The Mobile Medical App Revolution
Less than a decade ago, the very thought of a doctor using a cell phone instead of a stethoscope was the stuff of fantasy. Now the BYOD program and mobile device market has seen something of a revolution in hospitals across the world.
There are literally hundreds of thousands of apps out there that enable medical professionals to do anything from checking databases for information to suggesting alternative treatments when the current program is not working. The apps are virtually updated too, enabling doctors to access the very latest information and breakthroughs.
However, some doctors have expressed grave concerns that misdiagnosis or misunderstanding could occur if an app is wrongly updated or misinterpreted and there are also concerns around data protection and patient confidentiality. That said; more and more health care professionals are turning to apps rather than text books for help. Here are a small selection of the most popular apps in current use.
5 Popular Medical Apps For Apple
This app allows clinicians to illustrate medical images and is designed for use as a tool to improve clinician/patient understanding during diagnosis and treatment. Users can save their drawings into work files and the app also serves as a database containing a library of treatments and backgrounds to pathologies and anatomy.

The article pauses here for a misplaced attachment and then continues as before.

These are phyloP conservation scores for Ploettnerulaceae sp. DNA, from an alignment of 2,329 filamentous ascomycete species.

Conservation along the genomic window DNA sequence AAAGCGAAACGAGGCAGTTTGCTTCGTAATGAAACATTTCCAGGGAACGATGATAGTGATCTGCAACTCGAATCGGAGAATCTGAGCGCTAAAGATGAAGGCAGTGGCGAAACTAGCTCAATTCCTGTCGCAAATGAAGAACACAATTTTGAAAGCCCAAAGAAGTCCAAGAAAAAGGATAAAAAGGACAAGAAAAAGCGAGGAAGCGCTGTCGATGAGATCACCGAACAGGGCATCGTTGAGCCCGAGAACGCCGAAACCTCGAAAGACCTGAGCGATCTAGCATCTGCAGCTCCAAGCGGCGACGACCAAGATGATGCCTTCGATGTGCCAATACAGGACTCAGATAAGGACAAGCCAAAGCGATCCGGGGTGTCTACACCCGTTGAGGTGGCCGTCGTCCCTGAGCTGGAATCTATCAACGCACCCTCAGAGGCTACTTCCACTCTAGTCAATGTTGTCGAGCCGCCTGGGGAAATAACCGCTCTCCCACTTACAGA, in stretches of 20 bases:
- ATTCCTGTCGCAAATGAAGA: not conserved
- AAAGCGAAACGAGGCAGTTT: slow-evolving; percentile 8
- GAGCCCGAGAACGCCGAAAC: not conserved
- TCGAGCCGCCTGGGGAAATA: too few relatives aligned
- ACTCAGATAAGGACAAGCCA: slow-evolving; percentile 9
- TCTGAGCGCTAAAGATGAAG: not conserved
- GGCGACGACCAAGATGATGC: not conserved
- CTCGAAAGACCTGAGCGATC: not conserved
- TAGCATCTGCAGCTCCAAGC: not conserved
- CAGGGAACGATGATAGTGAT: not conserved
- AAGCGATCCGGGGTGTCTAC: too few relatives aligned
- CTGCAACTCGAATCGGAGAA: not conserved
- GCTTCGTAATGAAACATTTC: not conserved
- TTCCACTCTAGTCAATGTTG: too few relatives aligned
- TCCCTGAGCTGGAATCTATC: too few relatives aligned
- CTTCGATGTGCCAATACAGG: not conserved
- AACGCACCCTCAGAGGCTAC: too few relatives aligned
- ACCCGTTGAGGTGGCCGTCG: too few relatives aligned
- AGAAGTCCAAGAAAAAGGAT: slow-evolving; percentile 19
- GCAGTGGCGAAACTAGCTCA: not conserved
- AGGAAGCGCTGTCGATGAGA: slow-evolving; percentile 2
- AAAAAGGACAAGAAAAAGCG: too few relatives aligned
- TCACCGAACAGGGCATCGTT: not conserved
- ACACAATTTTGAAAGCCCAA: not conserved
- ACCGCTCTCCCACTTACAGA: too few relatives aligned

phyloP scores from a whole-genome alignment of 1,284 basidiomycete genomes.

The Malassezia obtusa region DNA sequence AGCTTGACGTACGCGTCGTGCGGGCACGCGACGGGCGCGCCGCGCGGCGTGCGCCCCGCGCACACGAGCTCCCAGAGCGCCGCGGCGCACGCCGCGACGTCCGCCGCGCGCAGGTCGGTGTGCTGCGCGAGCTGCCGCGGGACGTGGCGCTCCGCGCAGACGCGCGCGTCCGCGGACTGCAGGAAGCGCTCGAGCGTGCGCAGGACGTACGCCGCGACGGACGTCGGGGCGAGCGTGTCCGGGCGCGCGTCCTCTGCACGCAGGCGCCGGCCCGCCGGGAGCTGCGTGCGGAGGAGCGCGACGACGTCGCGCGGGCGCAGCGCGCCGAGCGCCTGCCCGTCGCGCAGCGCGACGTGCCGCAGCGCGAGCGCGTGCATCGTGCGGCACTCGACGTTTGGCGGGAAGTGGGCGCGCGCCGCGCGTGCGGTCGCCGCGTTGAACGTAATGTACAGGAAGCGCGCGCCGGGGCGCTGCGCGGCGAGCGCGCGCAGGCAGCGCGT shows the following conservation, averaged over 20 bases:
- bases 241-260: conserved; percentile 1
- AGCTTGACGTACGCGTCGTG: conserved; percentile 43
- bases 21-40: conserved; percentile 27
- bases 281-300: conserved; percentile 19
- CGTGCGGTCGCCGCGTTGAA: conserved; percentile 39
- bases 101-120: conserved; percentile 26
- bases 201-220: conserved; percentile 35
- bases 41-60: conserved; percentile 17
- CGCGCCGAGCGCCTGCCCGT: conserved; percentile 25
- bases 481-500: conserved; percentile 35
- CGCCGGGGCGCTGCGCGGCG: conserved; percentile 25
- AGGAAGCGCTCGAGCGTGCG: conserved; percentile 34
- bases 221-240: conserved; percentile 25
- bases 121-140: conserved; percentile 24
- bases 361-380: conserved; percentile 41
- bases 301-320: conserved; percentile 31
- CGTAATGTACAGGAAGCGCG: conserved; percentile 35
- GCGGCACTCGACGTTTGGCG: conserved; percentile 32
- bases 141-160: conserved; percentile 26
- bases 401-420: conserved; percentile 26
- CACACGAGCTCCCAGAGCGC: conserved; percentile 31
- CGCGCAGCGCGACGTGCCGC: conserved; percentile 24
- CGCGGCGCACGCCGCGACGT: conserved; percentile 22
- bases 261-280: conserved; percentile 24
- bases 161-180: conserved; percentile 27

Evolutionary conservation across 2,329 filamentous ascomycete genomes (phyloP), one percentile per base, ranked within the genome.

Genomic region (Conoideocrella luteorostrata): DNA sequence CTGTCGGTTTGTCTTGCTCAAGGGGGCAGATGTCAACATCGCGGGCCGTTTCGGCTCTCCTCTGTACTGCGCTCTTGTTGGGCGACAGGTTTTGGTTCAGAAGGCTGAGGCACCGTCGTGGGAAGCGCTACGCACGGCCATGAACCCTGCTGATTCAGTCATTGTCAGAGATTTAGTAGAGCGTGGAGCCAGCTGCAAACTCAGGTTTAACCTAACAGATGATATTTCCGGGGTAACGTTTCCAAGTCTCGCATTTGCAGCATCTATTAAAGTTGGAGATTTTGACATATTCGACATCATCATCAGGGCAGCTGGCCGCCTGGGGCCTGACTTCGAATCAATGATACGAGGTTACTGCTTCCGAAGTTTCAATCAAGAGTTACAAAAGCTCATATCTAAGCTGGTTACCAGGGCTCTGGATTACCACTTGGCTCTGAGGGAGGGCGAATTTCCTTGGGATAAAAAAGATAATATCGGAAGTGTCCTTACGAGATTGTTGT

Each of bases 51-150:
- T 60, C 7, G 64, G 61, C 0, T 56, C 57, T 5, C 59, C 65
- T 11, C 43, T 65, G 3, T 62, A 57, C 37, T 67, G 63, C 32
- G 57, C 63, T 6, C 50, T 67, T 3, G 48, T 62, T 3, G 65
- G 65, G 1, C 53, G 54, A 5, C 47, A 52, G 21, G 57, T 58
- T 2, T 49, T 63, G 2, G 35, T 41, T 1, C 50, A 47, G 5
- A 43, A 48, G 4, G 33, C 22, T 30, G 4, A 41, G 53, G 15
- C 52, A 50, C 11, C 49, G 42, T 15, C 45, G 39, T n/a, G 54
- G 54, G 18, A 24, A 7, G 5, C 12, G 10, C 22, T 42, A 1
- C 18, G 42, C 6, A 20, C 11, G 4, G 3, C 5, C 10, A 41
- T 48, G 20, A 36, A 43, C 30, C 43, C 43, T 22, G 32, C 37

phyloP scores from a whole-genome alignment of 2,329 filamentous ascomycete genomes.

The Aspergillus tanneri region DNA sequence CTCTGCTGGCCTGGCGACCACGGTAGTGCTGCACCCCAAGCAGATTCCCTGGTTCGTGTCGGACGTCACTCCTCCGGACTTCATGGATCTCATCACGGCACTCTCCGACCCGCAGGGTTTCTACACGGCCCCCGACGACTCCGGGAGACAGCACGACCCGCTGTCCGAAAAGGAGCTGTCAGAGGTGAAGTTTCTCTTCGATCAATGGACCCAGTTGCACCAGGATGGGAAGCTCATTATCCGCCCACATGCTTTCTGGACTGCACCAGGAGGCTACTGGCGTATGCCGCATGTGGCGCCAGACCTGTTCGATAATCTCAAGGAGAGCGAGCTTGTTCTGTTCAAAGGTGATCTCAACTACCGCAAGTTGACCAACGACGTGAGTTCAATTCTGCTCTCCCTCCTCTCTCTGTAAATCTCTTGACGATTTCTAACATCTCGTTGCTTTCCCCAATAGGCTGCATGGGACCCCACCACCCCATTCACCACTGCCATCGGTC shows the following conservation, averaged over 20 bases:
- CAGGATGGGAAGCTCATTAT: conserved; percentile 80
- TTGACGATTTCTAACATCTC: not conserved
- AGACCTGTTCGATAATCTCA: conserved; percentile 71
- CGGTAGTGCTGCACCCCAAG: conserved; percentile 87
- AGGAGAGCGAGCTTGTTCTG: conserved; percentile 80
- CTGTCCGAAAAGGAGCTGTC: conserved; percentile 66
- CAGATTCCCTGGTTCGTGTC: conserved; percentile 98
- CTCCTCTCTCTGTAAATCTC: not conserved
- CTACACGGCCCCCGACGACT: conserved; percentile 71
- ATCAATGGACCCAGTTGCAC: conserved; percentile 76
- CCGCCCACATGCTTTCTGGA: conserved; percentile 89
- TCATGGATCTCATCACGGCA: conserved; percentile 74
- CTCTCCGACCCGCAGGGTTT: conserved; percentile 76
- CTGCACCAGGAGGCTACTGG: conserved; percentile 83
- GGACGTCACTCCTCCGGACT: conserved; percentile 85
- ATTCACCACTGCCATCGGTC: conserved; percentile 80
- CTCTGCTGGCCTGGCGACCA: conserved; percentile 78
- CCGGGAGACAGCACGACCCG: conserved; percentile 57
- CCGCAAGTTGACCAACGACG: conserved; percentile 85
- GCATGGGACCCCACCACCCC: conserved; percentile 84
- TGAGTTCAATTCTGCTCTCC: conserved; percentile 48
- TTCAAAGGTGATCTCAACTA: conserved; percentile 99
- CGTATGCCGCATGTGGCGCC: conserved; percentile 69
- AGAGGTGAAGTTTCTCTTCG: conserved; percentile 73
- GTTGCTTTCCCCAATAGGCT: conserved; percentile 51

This is a bit like the old-style Physician’s Desk Reference. It has drug information and dosage guidelines as well as warnings about harmful interactions, side effects etc. It’s a useful resource for doctors seeking alternatives for patients who have not responded to their existing drug therapy regimes.
This app allows a doctor to view x-rays; anywhere, from any place and at any time, saving on time spent in clinics evaluating films that can now be viewed from a doctor’s home office.
This app effectively turns a cell phone into an otoscope allowing doctors to look inside a child’s ears before showing the parents the images. It facilitates much easier explanation of a diagnosis to patients and also cuts back on unnecessary medication.
This simple idea allows patients to take a picture of a rash or irritation and forward it to a health professional for preliminary diagnosis. The app is exceptionally helpful for doctors as it’s often much easier to actually ‘show’ a problem with pictures than to describe it using words.
Proceed With Caution
There’s no doubt that these apps are proving popular with medical professionals, but the mobile device revolution does not come without risks. How easy would it be to inadvertently send Mrs Jones’ x-ray images to every contact in her doctor’s phone, or post it on Facebook? Until now, health care data breaches have commonly occurred due to the theft of unencrypted devices like laptops, but BYOD is expected to make this a thousand times worse.
It’s true to say that these apps can go a long way towards addressing the challenges presented by expensive health care, chronic diseases and inequality of care, but users’ mobile devices also need careful management by a third party service provider to ensure that security threats do not become security issues.